Deciphering the Draft (Part 2): Versatility Trumps Position in Selection Process

Laya Beaton blocks the jammer in this bout against Tri-City's TKOs. (Photgraphy by Sean Murphy)

Two of ToRD’s latest draftees, Slaptrick Swayze and Laya Beaton of the Smoke City Betties, each had her own way of dealing with the anxiety of waiting for “The Call” on draft night. “I was at a wedding!” Laya Beaton says. “I was sitting at a wedding with my phone on my lap hidden under a napkin.” Slaptrick’s situation was a little more banal, but potentially more dangerous, “I was carrying laundry up stairs when my phone started buzzing,” she says. “I dropped the laundry.”

So who are the latest members of the Toronto Roller Derby league? As with all rollergirls, they are hard to categorize, and reflect the same diversity currently in the league. From working in retail to communications to the airline industry, they have diverse backgrounds and span demographics, unified only under the banner “rollergirl.”

Both the Death Track Dolls and the Smoke City Betties had four spaces on their rosters and were looking for fresh blood to inject some new life into the squads. The Dolls have never reached the ToRD championship, while the Betties haven’t Battled for the Boot since 2009. Both are hoping that this year’s draft will signify a turning point for the teams.

Renny Rumble gets physical with a TKO jammer.

The Betties picked Renny Rumble, General Patten, Laya Beaton and Slaptrick Swayze, four versatile players who haven’t seemed to fall into any predefined role. “We were looking for aggressive players who had a sense of the game,” explains Misery Mae. Betties co-captain titmouse confirms that: “We like people who are diverse and who want to be able to play all aspects of roller derby because when you understand what you are doing in each role then you understand exactly what’s going on on the track at all times.” Slaptrick and Patten are two skaters from the latest round of fresh meat, but in them, the team has chosen two serious and determined skaters. Patten, who has a history in figure skater, has excellent footwork and stability. Slaptrick is rawer but has steadily and consistently improved since joining fresh meat. Laya Beaton and Renny Rumble, on the other hand, were key pieces of the leadership core of the 2011 D-VAS. Laya is a physical skater who can jam and is potentially a powerful blocker, while Renny Rumble, who has also excelled in all positions with the D-VAS, seems to be the most game-ready of the skaters in the draft. “In the last couple of games Renny has played with the D-VAS, she has shown that she has a serious understanding of what’s going on and knows where she needs to be on the track,” titmouse says of Renny. “And she’s aggressive! She wants it,” Misery Mae is quick to chime in.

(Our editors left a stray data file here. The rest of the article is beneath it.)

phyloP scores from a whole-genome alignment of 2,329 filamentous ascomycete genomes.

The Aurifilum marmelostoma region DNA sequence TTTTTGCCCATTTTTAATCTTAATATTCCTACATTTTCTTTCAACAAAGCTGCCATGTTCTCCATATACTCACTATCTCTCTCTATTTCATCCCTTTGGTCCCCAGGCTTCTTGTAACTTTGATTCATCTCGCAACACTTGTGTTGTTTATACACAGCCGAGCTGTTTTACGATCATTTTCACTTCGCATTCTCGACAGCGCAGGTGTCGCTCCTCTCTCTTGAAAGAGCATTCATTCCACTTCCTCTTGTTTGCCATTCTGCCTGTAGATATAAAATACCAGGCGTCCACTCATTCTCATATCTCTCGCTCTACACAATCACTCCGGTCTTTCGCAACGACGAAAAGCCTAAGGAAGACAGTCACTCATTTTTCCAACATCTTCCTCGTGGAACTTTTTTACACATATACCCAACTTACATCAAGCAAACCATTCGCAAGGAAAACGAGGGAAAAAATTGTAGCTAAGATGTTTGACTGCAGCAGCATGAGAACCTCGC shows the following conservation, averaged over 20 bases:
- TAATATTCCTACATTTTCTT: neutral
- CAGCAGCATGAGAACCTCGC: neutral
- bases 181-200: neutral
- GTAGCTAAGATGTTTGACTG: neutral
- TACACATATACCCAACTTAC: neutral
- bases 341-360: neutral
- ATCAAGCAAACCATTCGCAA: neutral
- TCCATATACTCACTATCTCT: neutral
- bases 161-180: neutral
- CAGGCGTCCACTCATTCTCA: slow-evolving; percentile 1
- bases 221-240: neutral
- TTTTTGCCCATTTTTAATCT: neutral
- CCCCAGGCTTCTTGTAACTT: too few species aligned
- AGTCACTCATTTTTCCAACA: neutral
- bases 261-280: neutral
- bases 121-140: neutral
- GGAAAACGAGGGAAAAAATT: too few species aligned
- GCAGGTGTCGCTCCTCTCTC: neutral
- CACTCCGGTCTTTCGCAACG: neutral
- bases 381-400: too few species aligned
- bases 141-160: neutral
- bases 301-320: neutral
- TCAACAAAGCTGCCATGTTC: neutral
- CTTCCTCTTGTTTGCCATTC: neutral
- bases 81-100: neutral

Ames to Kill showed the ability to play all postions in her time with the D-VAS.

In picking Ames to Kill, Scarcasm, UpHer Cut and Bellefast, the Death Track Dolls took a similar approach to team building. “We were looking for skaters who were adaptable, who showed ambition and were willing to come to practice…not specifically jammers or blockers,” explains captain Panty Hoser. “The skaters we’ve drafted, we’ve seen a lot of improvement from and a lot of potential in,” adds co-captain Sinead O’Clobber. Certainly their picks reflect that. Choosing four of the freshest faces in the draft, Panty Hoser sees specific potential in all of them: “Scracasm is one of the hardest hitters of the DVAS; Bellefast is like a little sponge: she soaks up the skills and strategies; Ames has game experience; UpHer Cut has the quick feet and track knowledge.” While Scarcasm and UpHer Cut seem to be rounding into solid pack players and the fearless Bellefast has shown huge potential as a jammer, Ames to Kill has excelled in every position on the track and has emerged as a potential triple threat.  “Overall we’ve got a well-rounded group of baby Dolls,” Hoser concludes proudly. “Any of them has the potential to step up and be awesome.”

While admitting surprise at being drafted, Scarcasm notes that there is something full circle about it. “The first (rollergirl) I met was a Doll,” she says of meeting Dolls’ vet Jubilee, “and the first game I saw was a Dolls game!” When pressed as to why she thought she was picked, she acknowledged that it may be because she tries so hard. “I’m very willing to learn, (and) recognize what I don’t do well.” A physical skater, she looks up to other physical, but effective players like Jubille, Dyna Hurtcha and Nasher the Smasher. “I knew I wanted to play derby after we started hitting in Fresh Meat,” she admits with a laugh.